Take the gloves off in dealing with prisoner abuse | SummitDaily.com
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Take the gloves off in dealing with prisoner abuse

Rich Mayfield
Rich Mayfield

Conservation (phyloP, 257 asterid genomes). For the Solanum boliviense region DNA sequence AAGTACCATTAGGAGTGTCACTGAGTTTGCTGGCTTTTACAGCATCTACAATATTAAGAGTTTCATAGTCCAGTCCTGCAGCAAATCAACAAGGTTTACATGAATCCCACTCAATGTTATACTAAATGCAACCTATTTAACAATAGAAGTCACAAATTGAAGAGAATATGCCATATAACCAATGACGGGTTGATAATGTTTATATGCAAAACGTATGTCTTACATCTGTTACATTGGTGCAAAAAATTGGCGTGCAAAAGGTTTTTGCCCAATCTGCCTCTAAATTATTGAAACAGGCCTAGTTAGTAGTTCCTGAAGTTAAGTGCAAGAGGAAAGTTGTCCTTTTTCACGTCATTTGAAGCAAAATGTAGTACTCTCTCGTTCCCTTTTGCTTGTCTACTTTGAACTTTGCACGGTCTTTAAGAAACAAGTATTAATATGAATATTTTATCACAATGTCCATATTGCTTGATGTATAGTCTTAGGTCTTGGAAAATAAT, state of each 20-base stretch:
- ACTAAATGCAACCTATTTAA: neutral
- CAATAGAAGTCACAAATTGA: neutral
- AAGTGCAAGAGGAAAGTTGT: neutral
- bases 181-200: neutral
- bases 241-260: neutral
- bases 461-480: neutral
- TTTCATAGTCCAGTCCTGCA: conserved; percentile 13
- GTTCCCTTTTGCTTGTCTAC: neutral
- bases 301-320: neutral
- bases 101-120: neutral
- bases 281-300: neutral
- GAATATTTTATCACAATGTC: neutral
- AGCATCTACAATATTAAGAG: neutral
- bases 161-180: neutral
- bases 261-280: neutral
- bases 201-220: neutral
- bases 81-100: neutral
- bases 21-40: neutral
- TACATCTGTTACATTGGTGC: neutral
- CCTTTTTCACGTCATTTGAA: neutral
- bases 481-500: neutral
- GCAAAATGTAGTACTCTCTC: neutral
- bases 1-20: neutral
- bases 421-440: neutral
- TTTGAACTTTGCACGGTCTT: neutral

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Im waiting for a ribbon that says: I support some of our troops before I pop one on the back of my car. This week, Amnesty International, the most-respected and best-qualified surveyor of human rights violations around the world, chastised America for its treatment of detainees and accused the Bush administration of atrocious human rights violations.Specifically mentioned were incidents recorded at Guantanamo Bay, Cuba and the Abu Ghraib prison in Iraq that involved psychological and physical torture. Our hope, of course, is that these were just aberrations generated by military personnel without the approval of their superior officers.Subsequent disciplinary actions against low-level servicemen and women have served to support that perception. But when we read of Defense Secretary Rumsfeld ordering his officers to take the gloves off when interrogating prisoners, it doesnt take much imagination to believe they did precisely that.I am not so naive as to think that atrocities do not occur in wartime. Abhorrent as it is to contemplate, I think I can understand how, even empathize with, certain situations that result in unlawful violence.Nevertheless, such incidents are as damaging to the future of America as any terrorist attack.Scott McClellan, the White House spokesman, dismissed Amnestys charges as ridiculous and went on to say, We have worked to advance freedom and democracy in the world we have liberated 50 million people in Iraq and Afghanistan. Although he may be overstating his case, McClellans intentions can certainly be seen as noble and good. The problem emerges when our methods defy our goals. Torturing presumably innocent people in the name of democracy and liberation mocks the very ends we hope to achieve. One is forced to wonder about the kind of system that intimates sexual humiliation as within the bounds of American principles. Such methods ignite the kind of hatred we are witnessing throughout the Middle East. For our leadership to cavalierly dismiss the accusations of Amnesty International or blame the media for publishing undocumented charges only fuels the fire. There is no question in my mind that the vast majority of men and women serving in the military find these atrocities as abhorrent as the rest of us.It must be terribly demoralizing to be fighting a battle for the hearts and minds of people only to see these very same folk treated with such disrespect. But it is clear that our rush to infiltrate a culture we did not fully understand has resulted in enormous gaffes that have done precisely the opposite of our intended goals. Recently, I walked the narrow streets of an ancient Muslim city. Shops lined the cobblestone paths displaying their wares. Frequently, I passed little storefronts that sold only hand-painted verses from the Koran. So sacred is this book in the life of Islam, that just a few words painted on a piece of cardboard take on almost divine proportions. The faithful display their little paintings prominently in their homes. Can you imagine then the absolute horror these pious people might feel to learn that non-Muslims were flushing their holy book down a toilet?Newsweek reported that news item and since took it back with many apologies. But the Muslim anger was easy to understand.Newsweeks mistake does not mean we are cleansed of poor treatment of prisoners.Kenneth Roth, the executive director of Human Rights Watch, responded to Amnesty Internationals charges by commenting: It is not because the United States is the worst human rights abuser in the world but because its the most influential. How tragic that our influence has recently been so detrimental to the very dreams we claim to have for the world.Rich Mayfield writesa Saturday column. He can be reached atrichmayfield@comcast.net.


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